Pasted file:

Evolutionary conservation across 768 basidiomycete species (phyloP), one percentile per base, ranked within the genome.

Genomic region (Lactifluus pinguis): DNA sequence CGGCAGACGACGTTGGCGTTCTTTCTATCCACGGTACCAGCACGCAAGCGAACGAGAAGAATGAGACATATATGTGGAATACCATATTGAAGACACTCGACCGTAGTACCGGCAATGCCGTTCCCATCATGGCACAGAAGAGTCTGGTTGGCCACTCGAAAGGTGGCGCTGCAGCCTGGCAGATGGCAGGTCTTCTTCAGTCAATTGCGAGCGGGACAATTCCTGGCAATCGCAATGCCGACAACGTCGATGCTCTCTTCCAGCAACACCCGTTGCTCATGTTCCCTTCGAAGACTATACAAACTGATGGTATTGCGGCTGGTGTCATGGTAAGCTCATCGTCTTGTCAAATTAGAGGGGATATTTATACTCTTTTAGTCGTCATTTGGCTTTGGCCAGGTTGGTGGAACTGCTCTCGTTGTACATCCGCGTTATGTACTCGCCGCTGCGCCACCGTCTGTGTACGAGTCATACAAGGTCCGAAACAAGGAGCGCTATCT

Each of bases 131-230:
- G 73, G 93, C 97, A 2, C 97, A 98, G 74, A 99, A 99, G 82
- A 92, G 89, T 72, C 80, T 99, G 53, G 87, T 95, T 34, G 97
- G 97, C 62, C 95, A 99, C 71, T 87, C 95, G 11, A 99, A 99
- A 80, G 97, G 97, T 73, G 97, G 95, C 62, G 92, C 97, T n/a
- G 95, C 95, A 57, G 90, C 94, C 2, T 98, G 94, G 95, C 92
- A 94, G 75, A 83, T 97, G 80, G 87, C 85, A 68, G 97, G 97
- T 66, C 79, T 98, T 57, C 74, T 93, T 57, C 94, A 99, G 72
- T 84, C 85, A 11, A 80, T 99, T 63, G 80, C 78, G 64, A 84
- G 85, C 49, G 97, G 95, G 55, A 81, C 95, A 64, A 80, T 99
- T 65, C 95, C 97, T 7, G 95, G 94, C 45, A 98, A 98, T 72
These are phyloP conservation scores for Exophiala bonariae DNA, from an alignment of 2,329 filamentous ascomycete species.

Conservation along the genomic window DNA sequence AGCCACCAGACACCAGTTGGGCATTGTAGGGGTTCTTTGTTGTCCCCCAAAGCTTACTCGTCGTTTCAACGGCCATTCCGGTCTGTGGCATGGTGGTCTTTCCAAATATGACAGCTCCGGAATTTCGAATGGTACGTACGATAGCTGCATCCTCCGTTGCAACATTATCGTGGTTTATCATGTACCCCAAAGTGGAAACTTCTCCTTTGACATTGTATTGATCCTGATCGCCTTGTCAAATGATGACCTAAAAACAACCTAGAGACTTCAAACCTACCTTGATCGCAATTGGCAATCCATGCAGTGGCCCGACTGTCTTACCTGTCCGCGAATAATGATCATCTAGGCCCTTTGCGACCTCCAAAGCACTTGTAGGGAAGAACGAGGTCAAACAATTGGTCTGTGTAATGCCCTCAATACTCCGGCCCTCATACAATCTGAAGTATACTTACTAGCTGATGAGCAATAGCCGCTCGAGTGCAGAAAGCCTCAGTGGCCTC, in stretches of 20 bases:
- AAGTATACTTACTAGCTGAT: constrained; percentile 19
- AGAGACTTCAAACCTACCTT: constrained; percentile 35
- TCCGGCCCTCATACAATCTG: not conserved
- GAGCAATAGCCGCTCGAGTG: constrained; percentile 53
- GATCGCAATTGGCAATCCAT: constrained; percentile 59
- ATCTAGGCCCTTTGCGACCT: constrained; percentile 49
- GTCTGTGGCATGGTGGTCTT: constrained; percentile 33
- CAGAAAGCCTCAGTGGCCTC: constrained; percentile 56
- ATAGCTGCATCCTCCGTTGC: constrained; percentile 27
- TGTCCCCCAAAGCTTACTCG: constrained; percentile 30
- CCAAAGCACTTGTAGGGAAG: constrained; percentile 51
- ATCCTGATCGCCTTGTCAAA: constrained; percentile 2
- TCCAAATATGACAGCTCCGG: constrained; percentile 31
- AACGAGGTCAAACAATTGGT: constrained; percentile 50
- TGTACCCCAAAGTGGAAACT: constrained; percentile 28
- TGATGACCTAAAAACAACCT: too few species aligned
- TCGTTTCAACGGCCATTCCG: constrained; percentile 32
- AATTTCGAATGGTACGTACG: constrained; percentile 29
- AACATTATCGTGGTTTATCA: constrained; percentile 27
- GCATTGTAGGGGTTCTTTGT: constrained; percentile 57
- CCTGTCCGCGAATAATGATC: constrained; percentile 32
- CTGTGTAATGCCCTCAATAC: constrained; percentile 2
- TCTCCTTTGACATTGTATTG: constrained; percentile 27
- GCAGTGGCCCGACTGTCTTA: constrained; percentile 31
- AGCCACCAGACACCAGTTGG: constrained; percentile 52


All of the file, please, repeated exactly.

Evolutionary conservation across 768 basidiomycete species (phyloP), one percentile per base, ranked within the genome.

Genomic region (Lactifluus pinguis): DNA sequence CGGCAGACGACGTTGGCGTTCTTTCTATCCACGGTACCAGCACGCAAGCGAACGAGAAGAATGAGACATATATGTGGAATACCATATTGAAGACACTCGACCGTAGTACCGGCAATGCCGTTCCCATCATGGCACAGAAGAGTCTGGTTGGCCACTCGAAAGGTGGCGCTGCAGCCTGGCAGATGGCAGGTCTTCTTCAGTCAATTGCGAGCGGGACAATTCCTGGCAATCGCAATGCCGACAACGTCGATGCTCTCTTCCAGCAACACCCGTTGCTCATGTTCCCTTCGAAGACTATACAAACTGATGGTATTGCGGCTGGTGTCATGGTAAGCTCATCGTCTTGTCAAATTAGAGGGGATATTTATACTCTTTTAGTCGTCATTTGGCTTTGGCCAGGTTGGTGGAACTGCTCTCGTTGTACATCCGCGTTATGTACTCGCCGCTGCGCCACCGTCTGTGTACGAGTCATACAAGGTCCGAAACAAGGAGCGCTATCT

Each of bases 131-230:
- G 73, G 93, C 97, A 2, C 97, A 98, G 74, A 99, A 99, G 82
- A 92, G 89, T 72, C 80, T 99, G 53, G 87, T 95, T 34, G 97
- G 97, C 62, C 95, A 99, C 71, T 87, C 95, G 11, A 99, A 99
- A 80, G 97, G 97, T 73, G 97, G 95, C 62, G 92, C 97, T n/a
- G 95, C 95, A 57, G 90, C 94, C 2, T 98, G 94, G 95, C 92
- A 94, G 75, A 83, T 97, G 80, G 87, C 85, A 68, G 97, G 97
- T 66, C 79, T 98, T 57, C 74, T 93, T 57, C 94, A 99, G 72
- T 84, C 85, A 11, A 80, T 99, T 63, G 80, C 78, G 64, A 84
- G 85, C 49, G 97, G 95, G 55, A 81, C 95, A 64, A 80, T 99
- T 65, C 95, C 97, T 7, G 95, G 94, C 45, A 98, A 98, T 72
These are phyloP conservation scores for Exophiala bonariae DNA, from an alignment of 2,329 filamentous ascomycete species.

Conservation along the genomic window DNA sequence AGCCACCAGACACCAGTTGGGCATTGTAGGGGTTCTTTGTTGTCCCCCAAAGCTTACTCGTCGTTTCAACGGCCATTCCGGTCTGTGGCATGGTGGTCTTTCCAAATATGACAGCTCCGGAATTTCGAATGGTACGTACGATAGCTGCATCCTCCGTTGCAACATTATCGTGGTTTATCATGTACCCCAAAGTGGAAACTTCTCCTTTGACATTGTATTGATCCTGATCGCCTTGTCAAATGATGACCTAAAAACAACCTAGAGACTTCAAACCTACCTTGATCGCAATTGGCAATCCATGCAGTGGCCCGACTGTCTTACCTGTCCGCGAATAATGATCATCTAGGCCCTTTGCGACCTCCAAAGCACTTGTAGGGAAGAACGAGGTCAAACAATTGGTCTGTGTAATGCCCTCAATACTCCGGCCCTCATACAATCTGAAGTATACTTACTAGCTGATGAGCAATAGCCGCTCGAGTGCAGAAAGCCTCAGTGGCCTC, in stretches of 20 bases:
- AAGTATACTTACTAGCTGAT: constrained; percentile 19
- AGAGACTTCAAACCTACCTT: constrained; percentile 35
- TCCGGCCCTCATACAATCTG: not conserved
- GAGCAATAGCCGCTCGAGTG: constrained; percentile 53
- GATCGCAATTGGCAATCCAT: constrained; percentile 59
- ATCTAGGCCCTTTGCGACCT: constrained; percentile 49
- GTCTGTGGCATGGTGGTCTT: constrained; percentile 33
- CAGAAAGCCTCAGTGGCCTC: constrained; percentile 56
- ATAGCTGCATCCTCCGTTGC: constrained; percentile 27
- TGTCCCCCAAAGCTTACTCG: constrained; percentile 30
- CCAAAGCACTTGTAGGGAAG: constrained; percentile 51
- ATCCTGATCGCCTTGTCAAA: constrained; percentile 2
- TCCAAATATGACAGCTCCGG: constrained; percentile 31
- AACGAGGTCAAACAATTGGT: constrained; percentile 50
- TGTACCCCAAAGTGGAAACT: constrained; percentile 28
- TGATGACCTAAAAACAACCT: too few species aligned
- TCGTTTCAACGGCCATTCCG: constrained; percentile 32
- AATTTCGAATGGTACGTACG: constrained; percentile 29
- AACATTATCGTGGTTTATCA: constrained; percentile 27
- GCATTGTAGGGGTTCTTTGT: constrained; percentile 57
- CCTGTCCGCGAATAATGATC: constrained; percentile 32
- CTGTGTAATGCCCTCAATAC: constrained; percentile 2
- TCTCCTTTGACATTGTATTG: constrained; percentile 27
- GCAGTGGCCCGACTGTCTTA: constrained; percentile 31
- AGCCACCAGACACCAGTTGG: constrained; percentile 52